MISSOULA — John Thomas Miner passed away on Sunday, Nov. 19, 2017. His family is grateful that he was able to be at home with his wife Dorothy and other family.
John was born in Billings on Jan. 13, 1934, to Leo and Etta Miner. It was here that he and his sister, Margaret and brother, Jim played and practiced their sense of humor on each other. They attended Fratt Catholic School where they added much interest/flavor/chagrin to the lives of the nuns who instructed them.
While in high school, John moved to Hardin where he met Dorothy Vandersloot (dubbed "the little dutchman" by him). She worked behind the soda fountain at a drug store. He was the new "cool" kid who thought a little too much of his social standing, so began a lifelong tradition of Dorothy keeping John in line. Local kids would gather at the American Legion to play 45s and dance. It turns out that he was a pretty good dancer, so Dorothy took notice and was able to get past the not so great first impression and ended up inviting him to a picnic. They were married on Oct. 24, 1953, and spent an astonishing 64 years together.
John Miner built his life across the state of Montana, following the path of the highways and roads he constructed.
After graduating high school, John began working for the Montana Department of Transportation as a surveyor. He worked on highways across Montana for 30 years, ending up as a project engineer. His responsibilities included procuring right-of-ways and coordinating with contractors. John and Dorothy's family grew. Their first three children were born in Hardin. The younger three were born in Billings. John's last project was the completion of Interstate 90 from St. Regis to Lookout Pass.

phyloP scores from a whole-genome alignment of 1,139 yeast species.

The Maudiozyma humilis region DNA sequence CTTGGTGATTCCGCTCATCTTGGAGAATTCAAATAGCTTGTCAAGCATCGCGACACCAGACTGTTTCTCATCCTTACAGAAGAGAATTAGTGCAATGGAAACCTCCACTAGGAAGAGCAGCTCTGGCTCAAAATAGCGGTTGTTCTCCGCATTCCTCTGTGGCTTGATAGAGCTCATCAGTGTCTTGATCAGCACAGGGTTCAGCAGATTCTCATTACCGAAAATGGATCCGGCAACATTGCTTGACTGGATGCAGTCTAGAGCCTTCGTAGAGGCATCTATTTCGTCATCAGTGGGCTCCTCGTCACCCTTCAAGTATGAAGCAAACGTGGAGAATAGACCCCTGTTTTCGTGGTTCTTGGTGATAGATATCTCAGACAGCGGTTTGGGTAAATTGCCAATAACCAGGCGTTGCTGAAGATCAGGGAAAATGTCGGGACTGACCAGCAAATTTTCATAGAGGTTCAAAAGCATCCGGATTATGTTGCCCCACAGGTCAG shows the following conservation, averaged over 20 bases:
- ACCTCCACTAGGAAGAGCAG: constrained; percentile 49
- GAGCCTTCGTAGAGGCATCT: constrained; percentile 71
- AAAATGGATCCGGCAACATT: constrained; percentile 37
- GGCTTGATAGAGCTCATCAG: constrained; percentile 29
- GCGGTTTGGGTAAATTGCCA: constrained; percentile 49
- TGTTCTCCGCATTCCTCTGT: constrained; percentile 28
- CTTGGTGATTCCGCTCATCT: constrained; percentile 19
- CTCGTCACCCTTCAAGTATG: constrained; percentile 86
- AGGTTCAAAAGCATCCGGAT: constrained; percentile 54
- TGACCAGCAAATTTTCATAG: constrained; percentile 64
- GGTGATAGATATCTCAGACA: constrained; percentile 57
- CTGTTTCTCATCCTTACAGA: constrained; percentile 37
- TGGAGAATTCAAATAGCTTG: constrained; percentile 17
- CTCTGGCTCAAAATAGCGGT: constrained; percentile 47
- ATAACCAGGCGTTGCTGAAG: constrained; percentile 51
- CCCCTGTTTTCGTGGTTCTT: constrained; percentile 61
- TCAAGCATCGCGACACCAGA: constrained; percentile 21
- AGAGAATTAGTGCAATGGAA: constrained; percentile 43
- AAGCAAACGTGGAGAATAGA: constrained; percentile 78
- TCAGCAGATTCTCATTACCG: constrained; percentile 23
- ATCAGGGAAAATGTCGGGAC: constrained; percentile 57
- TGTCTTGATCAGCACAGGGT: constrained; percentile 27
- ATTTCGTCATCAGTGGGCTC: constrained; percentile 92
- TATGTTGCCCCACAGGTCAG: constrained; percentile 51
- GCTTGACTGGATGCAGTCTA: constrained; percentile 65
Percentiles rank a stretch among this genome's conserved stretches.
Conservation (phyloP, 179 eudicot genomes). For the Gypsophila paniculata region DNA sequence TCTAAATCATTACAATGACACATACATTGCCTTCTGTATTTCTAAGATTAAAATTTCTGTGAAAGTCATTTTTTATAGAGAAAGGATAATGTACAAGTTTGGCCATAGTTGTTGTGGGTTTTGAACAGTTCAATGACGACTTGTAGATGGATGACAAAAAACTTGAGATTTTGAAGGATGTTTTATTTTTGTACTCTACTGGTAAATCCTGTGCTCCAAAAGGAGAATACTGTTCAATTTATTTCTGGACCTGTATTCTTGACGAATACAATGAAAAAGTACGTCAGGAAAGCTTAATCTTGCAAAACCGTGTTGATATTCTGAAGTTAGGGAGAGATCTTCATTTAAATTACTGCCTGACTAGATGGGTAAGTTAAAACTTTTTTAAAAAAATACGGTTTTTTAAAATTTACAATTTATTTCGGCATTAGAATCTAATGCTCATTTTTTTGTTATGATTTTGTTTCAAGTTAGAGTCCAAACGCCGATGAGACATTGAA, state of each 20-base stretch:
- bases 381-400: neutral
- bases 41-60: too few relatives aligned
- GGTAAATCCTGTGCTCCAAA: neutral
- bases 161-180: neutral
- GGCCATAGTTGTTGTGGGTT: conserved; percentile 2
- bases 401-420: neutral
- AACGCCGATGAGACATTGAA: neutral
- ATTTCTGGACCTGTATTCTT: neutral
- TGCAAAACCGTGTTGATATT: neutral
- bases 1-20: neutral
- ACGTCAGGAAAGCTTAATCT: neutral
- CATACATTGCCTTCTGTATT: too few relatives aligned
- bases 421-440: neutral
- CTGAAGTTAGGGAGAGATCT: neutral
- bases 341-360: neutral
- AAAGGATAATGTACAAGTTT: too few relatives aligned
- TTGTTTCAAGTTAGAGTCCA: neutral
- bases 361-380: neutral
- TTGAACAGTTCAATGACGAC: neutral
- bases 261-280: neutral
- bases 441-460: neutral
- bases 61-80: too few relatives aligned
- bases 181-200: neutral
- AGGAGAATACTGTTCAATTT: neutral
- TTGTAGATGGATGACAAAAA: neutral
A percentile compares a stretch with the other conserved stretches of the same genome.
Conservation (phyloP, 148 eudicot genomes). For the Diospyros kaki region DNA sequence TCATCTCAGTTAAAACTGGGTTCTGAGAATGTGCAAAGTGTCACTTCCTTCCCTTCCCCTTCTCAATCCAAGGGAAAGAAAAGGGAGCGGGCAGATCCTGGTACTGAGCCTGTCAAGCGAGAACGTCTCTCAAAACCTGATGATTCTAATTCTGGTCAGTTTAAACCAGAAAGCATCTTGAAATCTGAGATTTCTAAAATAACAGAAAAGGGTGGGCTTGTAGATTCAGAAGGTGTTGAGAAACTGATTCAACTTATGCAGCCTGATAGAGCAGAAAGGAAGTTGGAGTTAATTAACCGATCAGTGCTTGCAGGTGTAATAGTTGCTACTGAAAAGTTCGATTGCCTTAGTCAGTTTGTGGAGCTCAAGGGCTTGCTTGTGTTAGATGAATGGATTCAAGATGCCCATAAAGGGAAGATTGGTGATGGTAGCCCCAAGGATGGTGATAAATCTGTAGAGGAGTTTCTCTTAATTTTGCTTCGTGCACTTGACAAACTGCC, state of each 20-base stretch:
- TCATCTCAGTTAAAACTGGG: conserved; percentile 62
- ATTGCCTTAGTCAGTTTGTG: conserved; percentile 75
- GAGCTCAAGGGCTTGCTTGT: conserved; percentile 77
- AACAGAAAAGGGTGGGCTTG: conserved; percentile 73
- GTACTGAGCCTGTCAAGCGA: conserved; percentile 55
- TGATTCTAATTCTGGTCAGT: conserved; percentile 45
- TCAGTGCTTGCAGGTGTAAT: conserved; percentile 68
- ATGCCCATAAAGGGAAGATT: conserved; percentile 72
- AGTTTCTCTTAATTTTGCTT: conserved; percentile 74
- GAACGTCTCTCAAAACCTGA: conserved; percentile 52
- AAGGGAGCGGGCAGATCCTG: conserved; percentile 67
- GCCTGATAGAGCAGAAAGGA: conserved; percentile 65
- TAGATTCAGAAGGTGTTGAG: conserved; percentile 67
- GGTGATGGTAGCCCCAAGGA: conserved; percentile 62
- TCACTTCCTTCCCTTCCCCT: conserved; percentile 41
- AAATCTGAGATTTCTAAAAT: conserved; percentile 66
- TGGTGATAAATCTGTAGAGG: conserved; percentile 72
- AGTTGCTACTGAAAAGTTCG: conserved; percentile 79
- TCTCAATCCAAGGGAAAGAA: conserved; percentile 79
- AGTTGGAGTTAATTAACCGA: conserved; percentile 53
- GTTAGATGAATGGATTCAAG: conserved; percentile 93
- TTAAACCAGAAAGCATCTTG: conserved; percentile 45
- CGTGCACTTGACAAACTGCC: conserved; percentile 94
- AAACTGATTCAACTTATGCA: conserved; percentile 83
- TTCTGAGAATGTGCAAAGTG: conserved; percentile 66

He was particularly interested in making the transition from highway to bridge smooth and unnoticeable to drivers. He was the same way in social situations, always congenial and making sure everyone was taken care of. He had an incredible sens of humor and often made quiet, witty observations about the absurdity happening around him, typically caused by his children, grandchildren or assorted sons-no-good-in-laws. They may have been quiet so Dorothy would hear them.
Upon retirement, with the children mostly raised, John was able to devote some time to perfecting his golf game. He enjoyed playing for many years with The Tuesday Morning Geritol League at Highlands Golf Club. After a round of golf John would enjoy a bourbon of questionable quality. He could grill a mean steak for whichever family members were lucky enough to be in the vicinity. He and Dorothy spent several winters traveling south to Arizona, enjoying the sights. He liked to watch the Yankees, the Griz and Gonzaga and he loved to catch his kids changing the channel if he fell asleep watching a football game.
Preceded by his parents Leo and Etta Miner, the aunts — Anna Ray, Katherine Ray and Nettie Jones, his brother James Miner.
Survived by wife Dorothy, sister Margaret, children: Collette (Norman) Fry, Lynette (Dan Ohaire) Lake, James Miner, Janette (Mark) Kahler, Paulette (Brett) Boutin, Camette Miner. Also, 14 grandkids and five great-grandkids.
In respect of John's wishes, a memorial service will not be held. We do not think he would object to a gathering of friends and family sometime next summer.
We are forever proud to be JOHN MINER'S FAMILY (shout intended). If you don't believe that, come have a beer with us sometime, perhaps next summer.